Jill Lepore writes in the New Yorker, “Epidemics are, by their very nature, divisive. The neighbor you might, in better times, turn to for help becomes a possible source of infection. The rituals of daily life become opportunities for transmission; the authorities enforcing quarantine become agents of oppression. Time and again throughout history, people have blamed outsiders for outbreaks.”
We are not adjusting well to this current state of divisiveness. Most of us struggle with uncertainty. In this time of COVID-19, an election and civil unrest, it feels like there is nothing solid to grab onto, so we try to find anything that can give us a sense of control.
I would like to make a strong case for doing only a little something, rather than a big something. Here are little things that you can do that may buy you some time until things eventually stabilize.
Don’t let your emotions lead to big money mistakes. For example, we tend to spend more when we are either feeling optimistic or depressed. If we are seeing slight jumps in retail spending it may be as the lockdowns were relaxed, some people felt optimistic that the virus was going to be managed; or as more case counts rose, others were depressed that this was never going to end. But we also know that the effect of retail therapy is shorter-lived than we expect. Buying things actually creates a lot of happiness for just a little time. So right now, spend a little more frequently rather than a lot one time.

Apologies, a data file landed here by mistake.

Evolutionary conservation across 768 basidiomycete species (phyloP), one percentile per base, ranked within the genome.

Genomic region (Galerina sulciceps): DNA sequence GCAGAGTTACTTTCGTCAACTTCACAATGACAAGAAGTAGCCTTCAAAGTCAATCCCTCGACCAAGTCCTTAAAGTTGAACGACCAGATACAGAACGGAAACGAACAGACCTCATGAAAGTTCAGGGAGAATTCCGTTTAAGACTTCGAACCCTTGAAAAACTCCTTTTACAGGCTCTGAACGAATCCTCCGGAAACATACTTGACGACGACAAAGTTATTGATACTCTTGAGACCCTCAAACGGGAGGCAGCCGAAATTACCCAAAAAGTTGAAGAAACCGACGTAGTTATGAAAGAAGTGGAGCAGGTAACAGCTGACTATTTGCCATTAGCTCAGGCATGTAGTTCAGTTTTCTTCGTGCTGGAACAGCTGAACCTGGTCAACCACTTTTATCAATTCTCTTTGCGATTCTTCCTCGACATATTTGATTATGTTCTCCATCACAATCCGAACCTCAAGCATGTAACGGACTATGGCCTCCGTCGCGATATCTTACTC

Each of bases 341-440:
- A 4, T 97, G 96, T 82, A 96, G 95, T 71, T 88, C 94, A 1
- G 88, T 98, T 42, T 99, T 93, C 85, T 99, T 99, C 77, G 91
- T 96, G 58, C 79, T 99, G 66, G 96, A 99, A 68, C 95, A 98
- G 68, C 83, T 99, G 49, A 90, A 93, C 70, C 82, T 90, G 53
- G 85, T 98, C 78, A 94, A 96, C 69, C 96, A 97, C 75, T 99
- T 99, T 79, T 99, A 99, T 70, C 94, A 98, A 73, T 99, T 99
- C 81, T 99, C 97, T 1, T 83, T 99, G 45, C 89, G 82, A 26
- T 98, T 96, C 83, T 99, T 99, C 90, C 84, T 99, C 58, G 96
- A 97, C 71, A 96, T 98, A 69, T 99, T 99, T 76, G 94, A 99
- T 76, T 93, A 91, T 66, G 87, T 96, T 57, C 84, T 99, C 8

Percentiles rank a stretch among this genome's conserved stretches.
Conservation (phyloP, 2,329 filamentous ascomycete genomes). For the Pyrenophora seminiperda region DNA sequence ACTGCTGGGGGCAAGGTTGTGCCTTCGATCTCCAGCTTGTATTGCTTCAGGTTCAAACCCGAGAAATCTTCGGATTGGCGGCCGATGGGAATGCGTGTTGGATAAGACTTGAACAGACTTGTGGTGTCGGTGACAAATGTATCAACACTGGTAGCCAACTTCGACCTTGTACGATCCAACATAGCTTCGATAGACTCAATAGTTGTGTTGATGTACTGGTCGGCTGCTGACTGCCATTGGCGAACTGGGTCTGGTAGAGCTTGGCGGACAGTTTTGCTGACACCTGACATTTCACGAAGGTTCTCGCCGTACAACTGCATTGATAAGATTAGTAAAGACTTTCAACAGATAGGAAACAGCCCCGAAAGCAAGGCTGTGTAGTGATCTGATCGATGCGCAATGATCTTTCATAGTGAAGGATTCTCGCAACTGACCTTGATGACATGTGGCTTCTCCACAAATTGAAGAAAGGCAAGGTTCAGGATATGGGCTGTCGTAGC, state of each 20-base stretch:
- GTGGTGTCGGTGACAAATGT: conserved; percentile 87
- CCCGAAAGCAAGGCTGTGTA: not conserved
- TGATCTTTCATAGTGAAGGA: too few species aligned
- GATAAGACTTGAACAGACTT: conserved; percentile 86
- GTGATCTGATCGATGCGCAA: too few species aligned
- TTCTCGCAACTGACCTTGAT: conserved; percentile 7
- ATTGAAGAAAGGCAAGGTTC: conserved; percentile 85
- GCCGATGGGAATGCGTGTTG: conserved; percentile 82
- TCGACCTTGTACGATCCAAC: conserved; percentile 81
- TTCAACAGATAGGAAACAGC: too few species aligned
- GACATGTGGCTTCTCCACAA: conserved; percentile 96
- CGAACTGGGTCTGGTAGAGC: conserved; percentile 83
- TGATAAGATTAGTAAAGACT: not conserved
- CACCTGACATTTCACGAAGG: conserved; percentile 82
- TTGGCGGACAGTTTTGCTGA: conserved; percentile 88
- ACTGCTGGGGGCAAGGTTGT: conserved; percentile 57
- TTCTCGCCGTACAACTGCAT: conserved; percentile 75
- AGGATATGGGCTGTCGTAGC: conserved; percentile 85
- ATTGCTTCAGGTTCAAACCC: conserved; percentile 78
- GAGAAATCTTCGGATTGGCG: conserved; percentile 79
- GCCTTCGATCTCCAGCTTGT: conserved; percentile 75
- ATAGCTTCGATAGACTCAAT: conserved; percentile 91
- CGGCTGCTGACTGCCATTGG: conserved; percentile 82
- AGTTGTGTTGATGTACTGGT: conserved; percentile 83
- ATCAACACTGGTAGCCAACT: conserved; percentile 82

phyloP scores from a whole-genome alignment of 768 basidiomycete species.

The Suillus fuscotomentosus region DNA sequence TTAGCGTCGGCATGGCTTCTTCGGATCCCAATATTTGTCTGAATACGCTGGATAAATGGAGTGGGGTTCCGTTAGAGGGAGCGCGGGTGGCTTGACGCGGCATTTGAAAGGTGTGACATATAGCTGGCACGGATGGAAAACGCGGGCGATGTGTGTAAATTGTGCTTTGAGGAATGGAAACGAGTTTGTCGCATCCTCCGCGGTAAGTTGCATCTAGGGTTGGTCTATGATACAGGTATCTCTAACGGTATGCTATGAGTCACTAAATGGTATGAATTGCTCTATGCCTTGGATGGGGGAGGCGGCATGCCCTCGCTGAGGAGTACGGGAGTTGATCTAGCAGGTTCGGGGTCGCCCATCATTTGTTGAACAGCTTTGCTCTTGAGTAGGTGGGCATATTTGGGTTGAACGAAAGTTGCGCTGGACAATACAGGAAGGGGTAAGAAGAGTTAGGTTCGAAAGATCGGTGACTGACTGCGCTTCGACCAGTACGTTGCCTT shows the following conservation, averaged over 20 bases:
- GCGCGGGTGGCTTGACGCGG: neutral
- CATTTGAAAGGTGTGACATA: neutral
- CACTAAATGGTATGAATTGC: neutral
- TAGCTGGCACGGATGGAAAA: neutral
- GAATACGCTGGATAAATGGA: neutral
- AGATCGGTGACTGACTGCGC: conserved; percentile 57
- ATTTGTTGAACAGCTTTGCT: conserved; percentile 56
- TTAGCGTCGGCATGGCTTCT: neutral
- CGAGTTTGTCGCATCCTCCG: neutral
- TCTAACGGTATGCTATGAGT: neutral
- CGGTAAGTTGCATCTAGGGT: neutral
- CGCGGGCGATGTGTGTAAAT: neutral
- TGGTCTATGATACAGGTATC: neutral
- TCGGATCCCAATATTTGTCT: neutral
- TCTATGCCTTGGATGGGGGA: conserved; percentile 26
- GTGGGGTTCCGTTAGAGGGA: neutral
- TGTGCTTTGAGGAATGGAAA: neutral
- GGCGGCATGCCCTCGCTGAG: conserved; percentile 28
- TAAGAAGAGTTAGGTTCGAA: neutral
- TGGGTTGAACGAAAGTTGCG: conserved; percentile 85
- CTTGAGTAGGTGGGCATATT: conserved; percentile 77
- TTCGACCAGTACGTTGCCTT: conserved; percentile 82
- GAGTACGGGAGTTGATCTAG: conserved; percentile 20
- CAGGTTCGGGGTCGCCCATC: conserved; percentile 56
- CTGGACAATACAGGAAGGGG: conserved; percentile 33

Don’t move everything into cash in your 401(k) because you think the stock market is going to crash. It sort of did in March, only to recover by June. Sure, this may happen again, but don’t put yourself in a situation where you have to make two decisions — getting out and getting back in. Instead, move a little bit into bonds — just enough so that you felt like you did something.
Don’t make that significant decision that you can potentially delay. We always tell our clients not to make any big decisions for at least a year after a major event such as a death or a job change. You want to buy time to adjust to the change — whether it is a good or bad change. The number of major events happening today is unfathomable — explore the least you can do in order to manage yourself. Can you use your vacation differently rather than retiring? Can you remodel rather than move?
Divisiveness adds to the troubles facing us all. Blame prevents us from thinking clearly. Don’t make big decisions you may live to regret.
Spend your life wisely.
Ross Levin is chief executive and founder of Accredited Investors Wealth Management in Edina.